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What Is No-Fault Car Insurance in New York?

November 14, 2018 in

Some states use a liability-based system for resolving car accident claims, and an at-fault driver’s insurance typically covers damages the policyholder causes. However, New York is one of several states that follow a “no-fault” rule for car accident insurance claims. This means that a driver who suffers injuries and/or property damage in a car accident in New York will need to use his or her own insurance coverage to pay for the damages.

According to All drivers in New York must carry the state’s minimum insurance coverage, but it’s important to remember that a serious accident may result in significant damages that eclipse the limits of a minimum policy. Policyholders generally have the option to purchase more extensive coverage and additional coverage types, but this leads to higher premium payments. It’s up to each driver to maintain insurance that provides a healthy balance of coverage with affordable premiums.

New York Minimum Insurance Requirements

In New York, all drivers must carry auto insurance that allows for $25,000 in coverage for bodily injury per person resulting from an accident the policyholder causes. A policy must also cover at least $50,000 in total liability bodily injury coverage per accident a policyholder causes. New York also requires an auto insurance policyholder to carry at least $10,000 in property damage liability coverage per accident the policyholder causes and $50,000 in no-fault personal injury protection. Finally, New York also requires drivers to carry uninsured and underinsured motorist coverage that meets the same minimum requirements.

While a minimum insurance policy may sound sufficient, a serious accident can be incredibly costly, especially when one involves multiple vehicles and serious injuries. If an at-fault driver’s insurance coverage is not enough to fully compensate victims in an accident the at-fault driver caused, he or she could face civil liability if the victim’s damages meet the state’s requirements for legal action.

When Insurance Isn’t Enough

If you or a loved one suffered severe injuries in an accident and your damages exceed the limits of the at-fault driver’s insurance coverage, you may have grounds for a lawsuit against the driver. However, this is only the case if your damages meet the state’s criteria of “severe injuries,” such as bone fractures, permanently disabling injuries, any injury that results in loss of control of bodily functions or use of part of the body, or any injury that results in significant disfigurement.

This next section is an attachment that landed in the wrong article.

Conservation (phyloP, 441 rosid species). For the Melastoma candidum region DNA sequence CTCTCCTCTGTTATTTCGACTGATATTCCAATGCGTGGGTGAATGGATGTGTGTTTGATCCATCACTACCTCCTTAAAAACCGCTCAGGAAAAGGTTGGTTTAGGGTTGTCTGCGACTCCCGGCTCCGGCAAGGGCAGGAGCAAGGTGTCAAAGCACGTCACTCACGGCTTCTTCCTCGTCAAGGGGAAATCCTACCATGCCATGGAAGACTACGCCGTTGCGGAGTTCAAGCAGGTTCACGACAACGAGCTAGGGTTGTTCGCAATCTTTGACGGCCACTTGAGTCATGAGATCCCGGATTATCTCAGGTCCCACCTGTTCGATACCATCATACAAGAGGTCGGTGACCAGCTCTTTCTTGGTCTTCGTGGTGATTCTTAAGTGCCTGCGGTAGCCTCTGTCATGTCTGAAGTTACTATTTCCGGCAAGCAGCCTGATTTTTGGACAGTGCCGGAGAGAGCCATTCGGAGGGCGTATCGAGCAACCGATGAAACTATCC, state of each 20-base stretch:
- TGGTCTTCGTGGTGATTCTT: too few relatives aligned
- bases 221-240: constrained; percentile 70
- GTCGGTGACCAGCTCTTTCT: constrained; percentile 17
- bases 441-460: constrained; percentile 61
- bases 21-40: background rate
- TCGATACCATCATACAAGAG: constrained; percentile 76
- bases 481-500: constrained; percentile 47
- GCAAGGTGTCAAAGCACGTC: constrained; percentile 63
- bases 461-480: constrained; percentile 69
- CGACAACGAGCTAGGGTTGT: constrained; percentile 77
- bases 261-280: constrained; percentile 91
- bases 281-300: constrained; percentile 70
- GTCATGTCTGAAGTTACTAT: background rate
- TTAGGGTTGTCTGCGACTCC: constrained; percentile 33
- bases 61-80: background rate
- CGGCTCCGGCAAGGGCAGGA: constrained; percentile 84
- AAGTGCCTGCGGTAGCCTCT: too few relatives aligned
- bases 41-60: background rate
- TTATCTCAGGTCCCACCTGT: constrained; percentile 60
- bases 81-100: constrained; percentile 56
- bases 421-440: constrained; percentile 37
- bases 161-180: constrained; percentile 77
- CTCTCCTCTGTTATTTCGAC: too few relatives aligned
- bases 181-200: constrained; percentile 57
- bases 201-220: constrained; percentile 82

If a driver’s injuries meet the state’s definition of a “severe injury,” the driver may file a lawsuit against the at-fault driver to recover compensation for what insurance won’t cover. The damages available in most car accident lawsuits in New York typically include:

  • Medical expenses. If an at-fault driver’s minimum bodily injury liability coverage is not enough to cover the plaintiff’s immediate and future medical expenses resulting from an accident, the at-fault driver is responsible for the plaintiff’s hospital bills and ongoing medical expenses.
  • Lost income. If a severe injury prevents the victim from working for an extended time, he or she can claim compensation for the income lost during recovery. If he or she cannot return to work at all, the defendant may be liable for the plaintiff’s lost future earnings as well.
  • Property damage. A minimum policy in New York only covers up to $10,000 in property damage, so any property damage exceeding this amount would be the defendant’s responsibility.
  • Pain and suffering. Severe injuries may not only be extremely physically painful but also result in long-term psychological damage from trauma, disability, or diminished quality of life. The jury in a personal injury lawsuit will assess the plaintiff’s condition and consider expert witness testimony to determine an appropriate figure.

If you recently experienced an accident and the amount your insurer covers is not enough for your damages, contact an experienced attorney to find out if you have grounds for a lawsuit under New York’s no-fault system.